}

    // else walk list to find end
    else
    {
        Node *cur = const_cast<Node*>(start);
        while(cur->next != NULL)
            cur = cur->next;
        cur->next = n;
        ++noOfNodes;
    }

    // adjust count to contain any nodes from 'n'
    while (n->next != NULL)
    {
        ++noOfnodes;
        n = n->next;
    }
}
share|improve this answer
    
this is perfect answer @WhozCraig..!! –  Mohit Sehgal Nov 12 '12 at 9:34
    
@Mohit_Sehgal very glad it helped. Now go check your callers and make sure they're setting their next-pointers correctly =P –  WhozCraig Nov 12 '12 at 9:37
    
Sir I want to ask that Why should addAtLast Function must ensure that next pointer is set to NULL even though I had set it NULL in constructor of Node class. @WhozCraig –  Mohit Sehgal Nov 12 '12 at 9:39
1  
@Mohit_Sehgal Perhaps I didn't phrase the answer quite well enough. the point is addAtLast must assume the caller has the node properly terminate (next=NULL). It cannot blindly set it to NULL. Note the answer code in the sample above does NOT set any next pointers to NULL. It relies on the caller to do that (as it should). Several of the other answers posted here take the leap of faith that they can safely set n->next = NULL. My premise is you cannot do that. You must rely on the caller to do that for you (and judging by your comment above, you do, which is a good thing). –  WhozCraig Nov 12 '12 at 10:53
add comment
void addAtLast(Node* n) {
    Node *cur=const_cast<Node*>(start);
    if(start==NULL) {
        start=n;
        n->next = NULL;
        noOfNodes++;
        return;
    }
    while(cur->next!=NULL) {
        cur=cur->next;
    }
    cur->next=n;
    n->next = NULL;  // Added
    noOfNodes++;
}
share|improve this answer
    
As it's hard to edit the source code, I format it with astyle. –  Liu Linhuai Nov 12 '12 at 8:34
    
I had also done the same n->next = NULL; this step is already included in constructor of Node. –  Mohit Sehgal Nov 12 '12 at 8:37
add comment

From the beginning..

start=new Node;
noOfNodes=0;start=0;

Should this be?

start=new Node;
noOfNodes=0;start->next=NULL;

Within 2 lines you've created memory leak. I have no idea why you would want to set start=0. Don't do that, you've just assigned memory to it!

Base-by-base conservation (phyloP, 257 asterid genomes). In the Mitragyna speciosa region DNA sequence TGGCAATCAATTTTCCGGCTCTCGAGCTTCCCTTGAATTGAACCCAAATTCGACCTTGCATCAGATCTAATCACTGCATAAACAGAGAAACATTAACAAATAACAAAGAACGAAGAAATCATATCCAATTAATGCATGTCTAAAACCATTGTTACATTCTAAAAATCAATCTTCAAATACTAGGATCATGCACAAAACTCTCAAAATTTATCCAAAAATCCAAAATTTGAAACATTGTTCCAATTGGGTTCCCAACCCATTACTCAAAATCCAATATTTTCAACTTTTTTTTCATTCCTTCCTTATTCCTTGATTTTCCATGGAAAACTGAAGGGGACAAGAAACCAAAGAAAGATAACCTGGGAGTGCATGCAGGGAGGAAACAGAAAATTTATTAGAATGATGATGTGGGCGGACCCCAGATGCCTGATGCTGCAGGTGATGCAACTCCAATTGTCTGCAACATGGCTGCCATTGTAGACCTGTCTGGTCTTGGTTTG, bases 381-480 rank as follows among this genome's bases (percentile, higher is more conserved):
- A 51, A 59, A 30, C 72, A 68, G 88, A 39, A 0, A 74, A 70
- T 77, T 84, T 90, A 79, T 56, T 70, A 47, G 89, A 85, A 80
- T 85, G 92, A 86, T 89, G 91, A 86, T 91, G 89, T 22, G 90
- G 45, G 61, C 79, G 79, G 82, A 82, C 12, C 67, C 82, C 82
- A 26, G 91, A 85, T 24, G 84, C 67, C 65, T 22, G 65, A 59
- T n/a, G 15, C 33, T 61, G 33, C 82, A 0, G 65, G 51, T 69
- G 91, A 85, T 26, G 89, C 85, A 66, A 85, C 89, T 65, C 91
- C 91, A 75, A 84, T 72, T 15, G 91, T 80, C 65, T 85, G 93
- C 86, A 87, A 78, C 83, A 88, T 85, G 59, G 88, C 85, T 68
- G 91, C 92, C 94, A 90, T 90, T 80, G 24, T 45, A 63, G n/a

As for the crash, it's addressed by @liulinhuai's answer. You'll be dereferencing a pointer that is uninitialized attempting to get it's next member.

share|improve this answer
    
This is not a dangling pointer, it is a memory leak.. I don't think it should cause a crash. –  amit Nov 12 '12 at 8:30
    
according to this line: if(start==NULL) { start=n;return;} it is not a problem –  Denis Ermolin Nov 12 '12 at 8:30
    
That's a memory leak, not a dangling pointer. –  user93353 Nov 12 '12 at 8:30
    
Yes, it's a leak. I've made changes. I didn't say it would cause a crash, and it is still a problem. –  Aesthete Nov 12 '12 at 8:37
    
It is probably the source of the crash, unless Node ensures that next == 0 when it is created. And I would not bet on that. –  Gorpik Nov 12 '12 at 8:46
add comment

In your ctor you set start as 0. In your crash function you first check it for NULL:

if (start==NULL)
{ 
   start=n;
   //n->next is now points to nowhere
   return;
}

Next call to addAtLast iterate until it finds NULL but previous assign didnt set next pointer to NULL so second iteration will cause an access violation:

while(cur->next!=NULL) {
   //first time it's ok but second call on cur will crash
   cur=cur->next;
}

Solution is - all new Node's must have next pointer setted to NULL

share|improve this answer
    
I have already done that in Node class constructor. n.next is always null when Node is created –  Mohit Sehgal Nov 12 '12 at 8:43